It seems to us that [there are] two competing interests: a defendant's right to have the jury instructed on his theory of defense and the State's interest in prohibiting the jury from returning what the State perceives as being a compromised verdict in cases where the evidence might be insufficient to support the greater charge but sufficient to support a lesser offense which is not a lesser-included offense of the greater charge. As between these two competing interests, it is clear the defendant should prevail.
Williams v. State, 797 So.2d 372, 379(¶ 23) (Miss.Ct.App.2001).
¶ 26. The dissent also objects to the granting of the lesser non-included instruction based on the United States Supreme Court's ruling in Hopkins v. Reeves, 524 U.S. 88, 118 S.Ct. 1895, 141 L.Ed.2d 76 (1998). The Supreme Court in Hopkins stated that requiring a state to create lesser related offenses would be “not only unprecedented, but also unworkable.” Id. at 97, 118 S.Ct. 1895. However, upon a closer reading of Hopkins, we find no express prohibition against lesser related offense instructions. In fact, the Supreme Court states: “Such an affirmative obligation is unquestionably a greater limitation on a State's prerogative to structure its criminal law․” Id. (emphasis added). Based on the numerous holdings in Mississippi jurisprudence allowing such instructions, the Mississippi Supreme Court has clearly elected to exercise this prerogative, and we, “sitting as an intermediate appellate court, [are] obligated to follow precedent․” See Kennedy v. State, 766 So.2d 64, 65(¶ 3) (Miss.Ct.App.2000).
¶ 27. The State contends that the trial court did not err because no reasonable juror could have found Brooks not guilty of the principal charge set forth in the indictment. We disagree. The jury found Brooks not guilty on three counts of aggravated assault for which he was indicted. On the two counts at issue in this appeal, neither Trooper Gladney nor Deputy Daniels was injured. Nor was the evidence overwhelmingly conclusive or clear that Brooks intended to harm either one of them. The testimony of Brooks that he did not intend to harm the officers was in direct conflict with that of the State's witnesses, who stated that Brooks headed straight for them. Taking the evidence in light most favorable to Brooks, as we must, the jury could well have found that, rather than attempting to hit Deputy Daniels with his car, Brooks was merely attempting to avoid running into Deputy Daniels's vehicle, which was blocking the road. Further, the jury might have concluded, from reviewing the video evidence, that Brooks went into Trooper Gladney's lane to allow more room for a car which had pulled over to the right side of the road, and that he did not attempt to hit Trooper Gladney or run him off the road. Therefore, we find that the trial court erred in not giving the jury the alternative instruction of reckless driving as the question of Brooks's intent was one for the jury under proper instruction.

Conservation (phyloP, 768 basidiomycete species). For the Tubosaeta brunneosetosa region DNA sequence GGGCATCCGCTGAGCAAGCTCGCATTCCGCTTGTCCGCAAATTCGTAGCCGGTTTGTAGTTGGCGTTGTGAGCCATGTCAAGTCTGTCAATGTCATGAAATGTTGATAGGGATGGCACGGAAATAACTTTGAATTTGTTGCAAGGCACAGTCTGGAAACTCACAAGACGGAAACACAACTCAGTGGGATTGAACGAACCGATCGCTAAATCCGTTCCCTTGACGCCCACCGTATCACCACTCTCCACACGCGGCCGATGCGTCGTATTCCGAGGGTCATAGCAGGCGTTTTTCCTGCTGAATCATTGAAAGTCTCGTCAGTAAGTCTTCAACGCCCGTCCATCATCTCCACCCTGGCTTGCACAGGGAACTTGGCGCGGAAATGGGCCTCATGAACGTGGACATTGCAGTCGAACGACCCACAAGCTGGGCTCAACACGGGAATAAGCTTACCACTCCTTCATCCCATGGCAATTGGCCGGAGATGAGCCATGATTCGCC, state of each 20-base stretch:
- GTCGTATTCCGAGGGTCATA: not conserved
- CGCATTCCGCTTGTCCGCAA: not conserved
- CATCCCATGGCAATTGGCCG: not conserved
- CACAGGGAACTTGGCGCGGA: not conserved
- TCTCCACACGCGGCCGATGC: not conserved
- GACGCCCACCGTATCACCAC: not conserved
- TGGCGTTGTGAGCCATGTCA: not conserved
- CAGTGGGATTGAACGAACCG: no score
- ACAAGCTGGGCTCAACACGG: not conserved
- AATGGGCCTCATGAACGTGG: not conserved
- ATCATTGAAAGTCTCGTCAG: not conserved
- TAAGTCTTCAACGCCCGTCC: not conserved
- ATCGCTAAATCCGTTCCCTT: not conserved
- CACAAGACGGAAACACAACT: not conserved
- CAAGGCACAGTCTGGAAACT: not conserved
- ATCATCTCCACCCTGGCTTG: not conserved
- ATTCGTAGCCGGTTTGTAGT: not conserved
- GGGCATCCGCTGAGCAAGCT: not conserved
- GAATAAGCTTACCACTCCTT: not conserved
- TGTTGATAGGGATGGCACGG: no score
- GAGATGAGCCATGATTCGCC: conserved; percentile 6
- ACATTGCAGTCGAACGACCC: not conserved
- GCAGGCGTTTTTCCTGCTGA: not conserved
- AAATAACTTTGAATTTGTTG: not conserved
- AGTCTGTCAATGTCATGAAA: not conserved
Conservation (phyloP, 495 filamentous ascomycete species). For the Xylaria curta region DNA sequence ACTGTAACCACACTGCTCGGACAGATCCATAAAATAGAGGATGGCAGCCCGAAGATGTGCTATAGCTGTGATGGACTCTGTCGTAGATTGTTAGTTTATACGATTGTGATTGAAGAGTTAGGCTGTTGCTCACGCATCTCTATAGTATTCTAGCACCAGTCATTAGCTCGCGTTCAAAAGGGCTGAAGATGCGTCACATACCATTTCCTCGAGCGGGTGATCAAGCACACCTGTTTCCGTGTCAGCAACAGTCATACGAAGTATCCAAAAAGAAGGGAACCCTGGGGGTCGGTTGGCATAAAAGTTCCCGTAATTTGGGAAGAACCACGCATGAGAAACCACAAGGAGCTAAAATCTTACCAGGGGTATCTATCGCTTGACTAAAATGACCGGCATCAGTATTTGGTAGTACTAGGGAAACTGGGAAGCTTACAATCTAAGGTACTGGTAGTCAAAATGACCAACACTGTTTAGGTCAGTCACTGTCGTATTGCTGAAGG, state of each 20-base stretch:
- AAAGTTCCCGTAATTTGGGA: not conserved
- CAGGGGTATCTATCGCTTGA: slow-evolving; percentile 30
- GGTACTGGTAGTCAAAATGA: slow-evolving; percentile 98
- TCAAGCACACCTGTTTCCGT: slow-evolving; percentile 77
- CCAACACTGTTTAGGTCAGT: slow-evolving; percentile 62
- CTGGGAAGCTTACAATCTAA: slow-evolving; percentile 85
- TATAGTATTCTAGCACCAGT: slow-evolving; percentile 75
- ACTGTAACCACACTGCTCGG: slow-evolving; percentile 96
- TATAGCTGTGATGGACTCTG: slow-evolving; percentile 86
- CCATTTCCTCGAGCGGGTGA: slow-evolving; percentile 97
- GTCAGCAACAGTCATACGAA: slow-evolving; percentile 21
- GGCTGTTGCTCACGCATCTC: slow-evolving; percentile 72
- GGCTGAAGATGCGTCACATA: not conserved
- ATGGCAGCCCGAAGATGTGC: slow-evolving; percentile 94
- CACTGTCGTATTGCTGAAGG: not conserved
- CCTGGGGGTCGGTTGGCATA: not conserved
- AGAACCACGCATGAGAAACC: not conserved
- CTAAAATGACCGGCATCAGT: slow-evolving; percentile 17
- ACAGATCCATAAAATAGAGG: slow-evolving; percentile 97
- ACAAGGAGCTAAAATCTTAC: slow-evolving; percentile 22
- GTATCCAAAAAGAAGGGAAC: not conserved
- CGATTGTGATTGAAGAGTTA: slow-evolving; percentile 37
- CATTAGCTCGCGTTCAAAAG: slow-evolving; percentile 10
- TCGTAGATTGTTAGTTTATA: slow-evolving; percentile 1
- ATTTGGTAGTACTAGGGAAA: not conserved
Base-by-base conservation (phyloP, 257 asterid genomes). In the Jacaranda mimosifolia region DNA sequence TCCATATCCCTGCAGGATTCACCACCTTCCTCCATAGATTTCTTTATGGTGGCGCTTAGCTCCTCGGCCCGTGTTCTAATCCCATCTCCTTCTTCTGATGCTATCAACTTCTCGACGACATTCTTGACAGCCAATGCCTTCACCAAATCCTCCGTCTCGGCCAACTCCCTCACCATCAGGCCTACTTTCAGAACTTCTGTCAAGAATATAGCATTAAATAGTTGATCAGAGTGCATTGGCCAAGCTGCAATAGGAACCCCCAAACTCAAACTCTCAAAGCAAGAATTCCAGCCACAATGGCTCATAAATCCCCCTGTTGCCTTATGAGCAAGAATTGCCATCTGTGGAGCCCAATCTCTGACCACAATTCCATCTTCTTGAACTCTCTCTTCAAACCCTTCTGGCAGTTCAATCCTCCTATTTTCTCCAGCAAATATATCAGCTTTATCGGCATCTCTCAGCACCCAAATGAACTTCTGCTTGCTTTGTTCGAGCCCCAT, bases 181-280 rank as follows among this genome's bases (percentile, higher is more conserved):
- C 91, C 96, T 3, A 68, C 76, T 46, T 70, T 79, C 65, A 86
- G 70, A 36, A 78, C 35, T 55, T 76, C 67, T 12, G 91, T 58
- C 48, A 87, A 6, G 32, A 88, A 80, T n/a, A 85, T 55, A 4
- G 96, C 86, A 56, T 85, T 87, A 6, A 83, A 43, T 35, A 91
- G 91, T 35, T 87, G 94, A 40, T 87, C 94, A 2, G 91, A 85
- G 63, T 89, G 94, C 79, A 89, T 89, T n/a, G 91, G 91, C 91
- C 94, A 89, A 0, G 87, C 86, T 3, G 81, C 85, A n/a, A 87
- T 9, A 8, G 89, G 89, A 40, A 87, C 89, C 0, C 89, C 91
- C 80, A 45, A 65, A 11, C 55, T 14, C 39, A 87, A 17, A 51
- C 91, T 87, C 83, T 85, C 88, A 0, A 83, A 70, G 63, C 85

¶ 28. We also note that the trial court appeared to base its denial of the reckless driving instruction on the fact that reckless driving charges were pending in a lower court.6 However, the State has cited no authority for the proposition that the lesser non-included offense instruction should be denied when charges are pending elsewhere. We find the trial judge erred in refusing to give an instruction on the lesser non-included offense of reckless driving. The proposed lesser non-included offense instruction for reckless driving was a correct statement of the law, was warranted by the evidence, and was not repetitious. Therefore, the instruction should have been granted by the trial court. Accordingly, we reverse and remand for a new trial with the jury to be given additional jury instructions on reckless driving as requested by Brooks.
3. WHETHER THE COURT PROPERLY DENIED THE MOTION FOR JNOV AND MOTION FOR A NEW TRIAL.
¶ 29. At the end of the State's case-in-chief, the defense counsel made a motion for a directed verdict asserting that “this case doesn't reach the height of aggravated assault on a police officer or simple assault” and that, “at most, he should be charged with reckless ․ driving.” The trial court denied the motion. Similarly, at the end of all the evidence, the defense counsel made a motion for JNOV and a motion for a new trial. These motions were also denied.
A. Sufficiency of the Evidence
¶ 30. There is “a distinction between the review of the denial of a motion for J.N.O.V. based on the legal sufficiency of the evidence and review of a motion for [a] new trial based on the weight of the evidence.” Dunn v. State, 891 So.2d 822, 825(¶ 19) (Miss.2005). “When reviewing the sufficiency of the evidence, this Court must ask whether, after viewing the evidence in the light most favorable to the prosecution, any rational trier of fact could have found the essential elements of the crime beyond a reasonable doubt.” Shumpert v. State, 935 So.2d 962, 966(¶ 8) (Miss.2006) (citing Bush v. State, 895 So.2d 836, 843(¶ 16) (Miss.2005)). Although we have already determined that the case must be reversed and remanded based on the issues discussed above, “[the JNOV] standard of review demands that the Court reverse and render if the facts, viewed in that light, point so overwhelmingly in favor of the defendant that reasonable men could not have arrived at a guilty verdict.” Hawthorne v. State, 883 So.2d 86, 89(¶ 8) (Miss.2004) (emphasis added).